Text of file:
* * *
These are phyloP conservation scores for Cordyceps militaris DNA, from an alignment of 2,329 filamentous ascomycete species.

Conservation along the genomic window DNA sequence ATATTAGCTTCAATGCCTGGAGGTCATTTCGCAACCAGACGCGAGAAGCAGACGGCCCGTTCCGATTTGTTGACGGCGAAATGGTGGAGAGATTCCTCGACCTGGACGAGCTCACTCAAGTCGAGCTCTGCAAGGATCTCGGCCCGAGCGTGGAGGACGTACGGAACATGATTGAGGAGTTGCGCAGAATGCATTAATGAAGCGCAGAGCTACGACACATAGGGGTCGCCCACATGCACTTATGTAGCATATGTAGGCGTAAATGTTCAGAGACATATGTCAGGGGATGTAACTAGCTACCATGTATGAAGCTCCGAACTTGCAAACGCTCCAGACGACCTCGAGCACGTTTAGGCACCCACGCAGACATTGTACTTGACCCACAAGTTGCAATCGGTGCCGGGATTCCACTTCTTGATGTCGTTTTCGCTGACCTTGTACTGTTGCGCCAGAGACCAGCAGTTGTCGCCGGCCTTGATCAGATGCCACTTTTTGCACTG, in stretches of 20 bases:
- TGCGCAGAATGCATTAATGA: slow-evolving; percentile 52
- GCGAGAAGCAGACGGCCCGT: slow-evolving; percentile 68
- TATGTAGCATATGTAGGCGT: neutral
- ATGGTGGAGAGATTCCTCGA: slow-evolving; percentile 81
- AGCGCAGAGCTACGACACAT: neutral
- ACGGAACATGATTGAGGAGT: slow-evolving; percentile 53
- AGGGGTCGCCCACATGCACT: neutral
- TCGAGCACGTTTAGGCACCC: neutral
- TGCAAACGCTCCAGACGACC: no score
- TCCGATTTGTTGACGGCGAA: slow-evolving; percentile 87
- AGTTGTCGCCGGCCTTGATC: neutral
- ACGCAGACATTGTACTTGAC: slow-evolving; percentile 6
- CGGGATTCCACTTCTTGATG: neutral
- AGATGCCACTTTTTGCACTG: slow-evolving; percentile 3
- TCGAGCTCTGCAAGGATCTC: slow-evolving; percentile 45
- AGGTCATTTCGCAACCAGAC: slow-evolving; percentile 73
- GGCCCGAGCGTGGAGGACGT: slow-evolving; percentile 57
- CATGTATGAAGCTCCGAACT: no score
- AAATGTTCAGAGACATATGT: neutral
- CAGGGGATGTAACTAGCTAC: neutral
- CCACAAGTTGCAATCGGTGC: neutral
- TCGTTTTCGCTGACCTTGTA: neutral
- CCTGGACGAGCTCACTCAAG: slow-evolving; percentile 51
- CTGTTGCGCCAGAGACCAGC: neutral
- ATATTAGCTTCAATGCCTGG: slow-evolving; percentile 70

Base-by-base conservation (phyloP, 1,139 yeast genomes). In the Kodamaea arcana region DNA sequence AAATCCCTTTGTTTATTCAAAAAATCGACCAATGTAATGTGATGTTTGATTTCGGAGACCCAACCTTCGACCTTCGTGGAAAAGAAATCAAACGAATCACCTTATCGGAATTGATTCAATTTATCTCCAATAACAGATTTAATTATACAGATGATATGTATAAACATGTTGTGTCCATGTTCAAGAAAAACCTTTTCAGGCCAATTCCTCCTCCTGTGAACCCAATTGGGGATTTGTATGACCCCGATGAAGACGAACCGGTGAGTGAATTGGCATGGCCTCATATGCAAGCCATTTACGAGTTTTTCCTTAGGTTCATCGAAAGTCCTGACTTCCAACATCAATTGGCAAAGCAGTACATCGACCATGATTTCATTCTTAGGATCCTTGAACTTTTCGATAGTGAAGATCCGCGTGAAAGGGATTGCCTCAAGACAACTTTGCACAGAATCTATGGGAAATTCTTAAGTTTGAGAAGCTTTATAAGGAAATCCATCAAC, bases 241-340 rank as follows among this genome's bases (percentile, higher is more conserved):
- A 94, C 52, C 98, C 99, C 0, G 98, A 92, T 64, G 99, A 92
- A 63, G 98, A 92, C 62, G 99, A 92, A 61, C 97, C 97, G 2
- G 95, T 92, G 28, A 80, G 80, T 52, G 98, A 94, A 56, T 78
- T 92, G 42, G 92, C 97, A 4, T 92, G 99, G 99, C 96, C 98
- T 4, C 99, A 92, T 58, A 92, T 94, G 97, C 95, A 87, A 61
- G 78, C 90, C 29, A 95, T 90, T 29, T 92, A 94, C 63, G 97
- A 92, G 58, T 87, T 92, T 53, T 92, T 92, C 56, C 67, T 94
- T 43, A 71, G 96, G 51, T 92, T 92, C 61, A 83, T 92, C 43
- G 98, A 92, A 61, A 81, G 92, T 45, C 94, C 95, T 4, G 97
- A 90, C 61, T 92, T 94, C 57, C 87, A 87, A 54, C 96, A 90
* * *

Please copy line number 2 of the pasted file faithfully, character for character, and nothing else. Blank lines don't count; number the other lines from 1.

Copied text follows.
Conservation along the genomic window DNA sequence ATATTAGCTTCAATGCCTGGAGGTCATTTCGCAACCAGACGCGAGAAGCAGACGGCCCGTTCCGATTTGTTGACGGCGAAATGGTGGAGAGATTCCTCGACCTGGACGAGCTCACTCAAGTCGAGCTCTGCAAGGATCTCGGCCCGAGCGTGGAGGACGTACGGAACATGATTGAGGAGTTGCGCAGAATGCATTAATGAAGCGCAGAGCTACGACACATAGGGGTCGCCCACATGCACTTATGTAGCATATGTAGGCGTAAATGTTCAGAGACATATGTCAGGGGATGTAACTAGCTACCATGTATGAAGCTCCGAACTTGCAAACGCTCCAGACGACCTCGAGCACGTTTAGGCACCCACGCAGACATTGTACTTGACCCACAAGTTGCAATCGGTGCCGGGATTCCACTTCTTGATGTCGTTTTCGCTGACCTTGTACTGTTGCGCCAGAGACCAGCAGTTGTCGCCGGCCTTGATCAGATGCCACTTTTTGCACTG, in stretches of 20 bases: